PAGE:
Three days in a row, I climbed the nearest hill of the hut twice a day to admire the view: the sunrise splashing gold over snowcapped mountains and the sunset bathing them in blood.
On the third day, watching the light receding, I felt an ache in my breast.
If I could, I would stay right here forever.
I must have spoken the words aloud, for a woman said, ‘I could help you with that.’
She must have come up behind me while my attention was on the sunset, for I had not seen her on my way up, and I had not heard her. She wore a dress, which reminded me of a photograph I once saw, from 1910 of a woman and her husband on a mountainside. In her yellow curls were several large clumps of lichen, and I wondered whether she had taken a tumble father down because of her long skirt.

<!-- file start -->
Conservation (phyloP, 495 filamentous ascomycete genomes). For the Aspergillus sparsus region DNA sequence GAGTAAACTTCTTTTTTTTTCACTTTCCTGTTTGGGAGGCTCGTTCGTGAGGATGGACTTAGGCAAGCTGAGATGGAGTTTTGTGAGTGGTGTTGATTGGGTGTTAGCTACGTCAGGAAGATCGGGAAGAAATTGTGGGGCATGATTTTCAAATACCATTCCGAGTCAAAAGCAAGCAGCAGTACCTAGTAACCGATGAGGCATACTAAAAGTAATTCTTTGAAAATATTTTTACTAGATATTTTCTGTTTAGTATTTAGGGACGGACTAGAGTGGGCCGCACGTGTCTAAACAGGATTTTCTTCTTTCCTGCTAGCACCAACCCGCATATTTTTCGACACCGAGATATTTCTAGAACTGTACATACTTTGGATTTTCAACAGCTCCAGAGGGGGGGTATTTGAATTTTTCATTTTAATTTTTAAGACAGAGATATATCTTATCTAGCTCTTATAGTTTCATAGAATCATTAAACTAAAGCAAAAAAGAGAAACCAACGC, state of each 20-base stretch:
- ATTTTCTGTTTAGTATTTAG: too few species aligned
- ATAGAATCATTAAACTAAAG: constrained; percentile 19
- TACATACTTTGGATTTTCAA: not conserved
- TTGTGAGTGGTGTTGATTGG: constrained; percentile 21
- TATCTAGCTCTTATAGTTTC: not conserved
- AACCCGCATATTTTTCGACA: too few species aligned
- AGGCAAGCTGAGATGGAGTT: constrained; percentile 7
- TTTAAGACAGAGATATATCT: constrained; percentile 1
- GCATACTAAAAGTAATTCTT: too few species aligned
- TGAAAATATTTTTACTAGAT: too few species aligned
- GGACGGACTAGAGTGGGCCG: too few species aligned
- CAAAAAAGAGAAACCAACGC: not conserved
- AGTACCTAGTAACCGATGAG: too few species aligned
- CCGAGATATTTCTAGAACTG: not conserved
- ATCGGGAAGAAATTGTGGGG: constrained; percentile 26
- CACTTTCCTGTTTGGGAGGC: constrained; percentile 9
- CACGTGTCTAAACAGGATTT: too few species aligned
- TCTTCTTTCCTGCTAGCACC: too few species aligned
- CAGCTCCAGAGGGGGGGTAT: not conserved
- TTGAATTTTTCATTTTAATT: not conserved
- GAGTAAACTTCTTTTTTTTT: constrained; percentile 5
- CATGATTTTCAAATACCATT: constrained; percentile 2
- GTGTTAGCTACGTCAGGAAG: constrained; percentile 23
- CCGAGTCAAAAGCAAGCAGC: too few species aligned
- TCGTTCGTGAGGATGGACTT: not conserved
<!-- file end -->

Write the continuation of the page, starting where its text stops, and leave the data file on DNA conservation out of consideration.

‘Really?’ I said, smiling at her strange attire.
‘If you want my help, that is,’ she smiled back and her flashing violet eyes made my heart flutter.
‘I would much appreciate your help.’ I thought she meant that she could give me a tour guide job, and I must admit I hoped she lived nearby as well.
‘Just stand still for a moment,’ she said and stroked my forehead with a finger. I hardly had time to be taken aback by her cold touch, before I felt my feet stiffen. I looked down and saw the transformation crawling past my midriff. Half a second later, I was completely paralysed.
She kneeled down in front of me and tutted, shaking her head.
‘What did you look down for?’ she asked, ‘now you won’t be able to watch the sunsets.’ She turned towards the mountaintops and sighed.
‘They really are beautiful from up here.’